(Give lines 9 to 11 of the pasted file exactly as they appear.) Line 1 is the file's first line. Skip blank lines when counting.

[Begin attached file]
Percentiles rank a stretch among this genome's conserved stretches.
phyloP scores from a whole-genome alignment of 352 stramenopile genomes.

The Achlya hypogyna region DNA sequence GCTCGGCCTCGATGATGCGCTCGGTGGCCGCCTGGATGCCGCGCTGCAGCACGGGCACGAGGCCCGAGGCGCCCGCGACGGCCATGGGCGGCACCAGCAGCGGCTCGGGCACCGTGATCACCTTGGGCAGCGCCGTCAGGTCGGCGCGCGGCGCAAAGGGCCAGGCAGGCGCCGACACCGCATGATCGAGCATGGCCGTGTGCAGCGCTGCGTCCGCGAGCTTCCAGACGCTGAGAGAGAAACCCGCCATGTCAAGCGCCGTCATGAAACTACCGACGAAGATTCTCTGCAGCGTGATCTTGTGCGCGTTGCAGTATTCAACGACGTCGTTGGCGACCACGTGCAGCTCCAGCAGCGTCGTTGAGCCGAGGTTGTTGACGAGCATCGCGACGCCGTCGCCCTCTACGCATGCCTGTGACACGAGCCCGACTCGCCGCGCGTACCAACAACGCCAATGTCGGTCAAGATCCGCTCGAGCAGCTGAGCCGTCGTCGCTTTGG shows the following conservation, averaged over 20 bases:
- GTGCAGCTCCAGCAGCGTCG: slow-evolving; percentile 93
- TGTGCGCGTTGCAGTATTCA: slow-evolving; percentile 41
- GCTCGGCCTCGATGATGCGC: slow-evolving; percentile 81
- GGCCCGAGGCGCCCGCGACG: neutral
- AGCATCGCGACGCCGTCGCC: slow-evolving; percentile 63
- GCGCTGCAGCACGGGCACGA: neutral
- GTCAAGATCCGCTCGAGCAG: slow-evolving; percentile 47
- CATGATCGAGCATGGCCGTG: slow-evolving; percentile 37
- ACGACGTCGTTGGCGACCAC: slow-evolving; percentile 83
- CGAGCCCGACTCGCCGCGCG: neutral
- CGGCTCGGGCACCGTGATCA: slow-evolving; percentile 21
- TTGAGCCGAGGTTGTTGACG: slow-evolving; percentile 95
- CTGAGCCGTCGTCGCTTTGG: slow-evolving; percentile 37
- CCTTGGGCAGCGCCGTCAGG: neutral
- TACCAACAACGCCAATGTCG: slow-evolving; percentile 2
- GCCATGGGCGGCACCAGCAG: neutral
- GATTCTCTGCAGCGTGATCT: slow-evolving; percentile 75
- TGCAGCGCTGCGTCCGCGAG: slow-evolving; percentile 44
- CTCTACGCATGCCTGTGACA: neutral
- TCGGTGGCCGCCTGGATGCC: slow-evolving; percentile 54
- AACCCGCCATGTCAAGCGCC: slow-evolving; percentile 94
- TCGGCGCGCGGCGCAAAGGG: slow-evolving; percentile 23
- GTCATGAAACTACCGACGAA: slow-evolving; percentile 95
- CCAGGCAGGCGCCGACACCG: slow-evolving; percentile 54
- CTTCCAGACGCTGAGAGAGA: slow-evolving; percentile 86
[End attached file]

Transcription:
- GCGCTGCAGCACGGGCACGA: neutral
- GTCAAGATCCGCTCGAGCAG: slow-evolving; percentile 47
- CATGATCGAGCATGGCCGTG: slow-evolving; percentile 37